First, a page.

Thanks for showing the structure of your project; its very helpful in giving you advice specific to your situation. One key point to get out of the way first, in case you (or others) aren’t already aware, is the overloading of the term “package” to mean two entirely different things “import package” and “distribution package” :
An import package is any directory containing an
__init__.py file (and typically, Python code), and the name of that import package directory is what you import in Python.
A distribution package is how your project is distributed to others (on PyPI, etc), and may contain one or more import packages. Each
pyproject.toml corresponds to one distribution package, and the
project.name specified therein is the name under which you find the project on PyPI, install it with
pip, specify it as a dependency, etc.
In your case, you have two top-level import packages,
postgres. Each top-level import package is contained within its own distribution packages, with respective names
tnc-connector-postgres (I can see the names above due to using legacy editable installs with
postgres would be the names you’d
import them under in Python, while
tnc-connector-postgres would be how you’d find and install them from PyPI, and how you’d specify them as dependencies.
As others have mentioned, assuming you’re using a current version of any modern backend that supports pyproject (“PEP 621”) metadata (Setuptools, Flit, Hatch, PDM, Meson-Python, Scikit-Build-Core, etc, basically everything but Poetry) you can specify your project’s dependencies in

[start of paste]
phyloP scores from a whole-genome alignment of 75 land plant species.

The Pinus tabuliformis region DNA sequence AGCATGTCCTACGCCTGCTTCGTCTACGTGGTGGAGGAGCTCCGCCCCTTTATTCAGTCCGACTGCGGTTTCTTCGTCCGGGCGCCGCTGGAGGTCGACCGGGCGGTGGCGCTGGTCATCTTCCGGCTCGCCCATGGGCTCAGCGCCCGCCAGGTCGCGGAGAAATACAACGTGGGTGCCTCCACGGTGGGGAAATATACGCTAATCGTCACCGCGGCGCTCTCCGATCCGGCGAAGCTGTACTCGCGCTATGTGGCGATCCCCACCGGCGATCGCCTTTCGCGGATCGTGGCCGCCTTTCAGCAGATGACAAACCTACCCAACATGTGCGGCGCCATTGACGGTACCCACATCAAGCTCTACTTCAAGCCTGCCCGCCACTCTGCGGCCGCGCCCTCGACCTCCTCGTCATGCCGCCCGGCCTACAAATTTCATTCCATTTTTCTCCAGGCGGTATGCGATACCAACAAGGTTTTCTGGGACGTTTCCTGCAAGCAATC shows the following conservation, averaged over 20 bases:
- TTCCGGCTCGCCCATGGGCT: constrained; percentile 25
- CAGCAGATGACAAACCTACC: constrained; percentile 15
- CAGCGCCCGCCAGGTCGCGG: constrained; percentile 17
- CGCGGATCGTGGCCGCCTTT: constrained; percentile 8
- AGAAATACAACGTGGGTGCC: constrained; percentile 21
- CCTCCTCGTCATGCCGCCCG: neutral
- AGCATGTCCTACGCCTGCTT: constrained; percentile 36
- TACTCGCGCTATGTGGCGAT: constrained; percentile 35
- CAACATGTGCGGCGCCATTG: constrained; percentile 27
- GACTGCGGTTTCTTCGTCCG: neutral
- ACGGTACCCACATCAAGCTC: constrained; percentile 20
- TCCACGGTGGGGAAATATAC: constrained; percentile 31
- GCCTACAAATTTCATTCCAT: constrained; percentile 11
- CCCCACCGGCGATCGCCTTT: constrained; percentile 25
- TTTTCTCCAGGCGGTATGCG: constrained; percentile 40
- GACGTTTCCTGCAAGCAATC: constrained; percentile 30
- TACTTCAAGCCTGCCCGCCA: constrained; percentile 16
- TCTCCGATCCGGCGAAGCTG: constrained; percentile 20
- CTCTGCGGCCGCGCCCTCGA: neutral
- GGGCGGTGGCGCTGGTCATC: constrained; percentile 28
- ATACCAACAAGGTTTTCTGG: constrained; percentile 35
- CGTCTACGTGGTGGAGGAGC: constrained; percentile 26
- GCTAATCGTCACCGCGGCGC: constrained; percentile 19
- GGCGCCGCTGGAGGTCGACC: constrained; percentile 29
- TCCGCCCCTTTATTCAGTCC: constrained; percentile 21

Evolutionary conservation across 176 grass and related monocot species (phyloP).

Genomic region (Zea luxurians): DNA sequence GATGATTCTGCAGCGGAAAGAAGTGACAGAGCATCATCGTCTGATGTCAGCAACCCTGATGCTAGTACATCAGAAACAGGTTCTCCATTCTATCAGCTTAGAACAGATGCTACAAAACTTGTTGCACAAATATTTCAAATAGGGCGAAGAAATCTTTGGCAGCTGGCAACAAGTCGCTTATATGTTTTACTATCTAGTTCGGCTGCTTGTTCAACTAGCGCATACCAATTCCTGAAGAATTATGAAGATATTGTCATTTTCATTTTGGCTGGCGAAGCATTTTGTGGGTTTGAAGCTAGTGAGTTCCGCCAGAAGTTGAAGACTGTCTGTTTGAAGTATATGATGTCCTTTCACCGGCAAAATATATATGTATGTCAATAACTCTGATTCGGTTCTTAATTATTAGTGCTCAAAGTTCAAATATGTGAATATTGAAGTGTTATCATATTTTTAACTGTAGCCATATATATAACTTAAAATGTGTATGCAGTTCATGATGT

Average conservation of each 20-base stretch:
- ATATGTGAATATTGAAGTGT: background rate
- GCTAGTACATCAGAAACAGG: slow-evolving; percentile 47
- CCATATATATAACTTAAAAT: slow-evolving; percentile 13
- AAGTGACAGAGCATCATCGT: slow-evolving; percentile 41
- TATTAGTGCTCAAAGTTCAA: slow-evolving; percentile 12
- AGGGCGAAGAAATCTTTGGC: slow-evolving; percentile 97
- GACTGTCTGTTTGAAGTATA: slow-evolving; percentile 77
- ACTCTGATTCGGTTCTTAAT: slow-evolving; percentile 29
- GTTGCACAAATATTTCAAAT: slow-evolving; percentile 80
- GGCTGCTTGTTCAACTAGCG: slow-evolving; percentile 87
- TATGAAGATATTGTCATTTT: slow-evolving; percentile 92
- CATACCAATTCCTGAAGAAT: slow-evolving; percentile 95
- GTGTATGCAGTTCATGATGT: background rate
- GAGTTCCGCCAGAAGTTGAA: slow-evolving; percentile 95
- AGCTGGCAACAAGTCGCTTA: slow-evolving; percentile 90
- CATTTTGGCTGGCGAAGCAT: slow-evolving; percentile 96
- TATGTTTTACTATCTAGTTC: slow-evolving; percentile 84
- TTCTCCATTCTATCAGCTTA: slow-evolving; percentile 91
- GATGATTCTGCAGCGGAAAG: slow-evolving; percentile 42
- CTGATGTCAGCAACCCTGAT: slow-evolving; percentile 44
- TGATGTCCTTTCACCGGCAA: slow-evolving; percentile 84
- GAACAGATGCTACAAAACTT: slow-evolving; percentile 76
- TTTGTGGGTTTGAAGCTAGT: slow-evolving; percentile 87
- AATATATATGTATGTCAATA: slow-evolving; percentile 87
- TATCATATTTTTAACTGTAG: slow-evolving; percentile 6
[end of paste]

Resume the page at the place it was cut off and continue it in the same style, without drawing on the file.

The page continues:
pyproject.toml following the standard specification, like this:
name = "tnc_connector_postgres"
version = 0.2
dependencies = ["tnc_connector_core>=0.2"]
The deps specified in
pyproject.toml are, in general, abstract dependencies; they state what distribution package names and versions your project requires in order to function. However, what you might actually be asking is for a way to tell packaging tools to build and install your dependency locally, rather than from PyPI by default. This corresponds to concrete dependencies, i.e. specifying the exact dependency versions and artifacts you want installed, and where to get them from. For that, you’ll probably want to use a requirements file or lock file for this purpose, which also lets you specify an editable install. Support for relative local paths appears to be patchy at the moment, but you should be able to get it to work.
Sidenote: To note, giving the import packages such generic names if they aren’t going to be under another top-level import/namespace package (like
luci) isn’t usually the best idea, since they will clash with any other import package that might happen to have such a generic name (e.g. e.g. a
postgres binding library of that name, or
core for another project you’ve created).
The simplest solution is to incorperate
tnc, etc. in the import package (directory) name, e.g.
tnc_postgres. Alternatively, you could make a top-level
luci namespace package, so you’d have one top-level import package (
luci, with your subpackages accessed by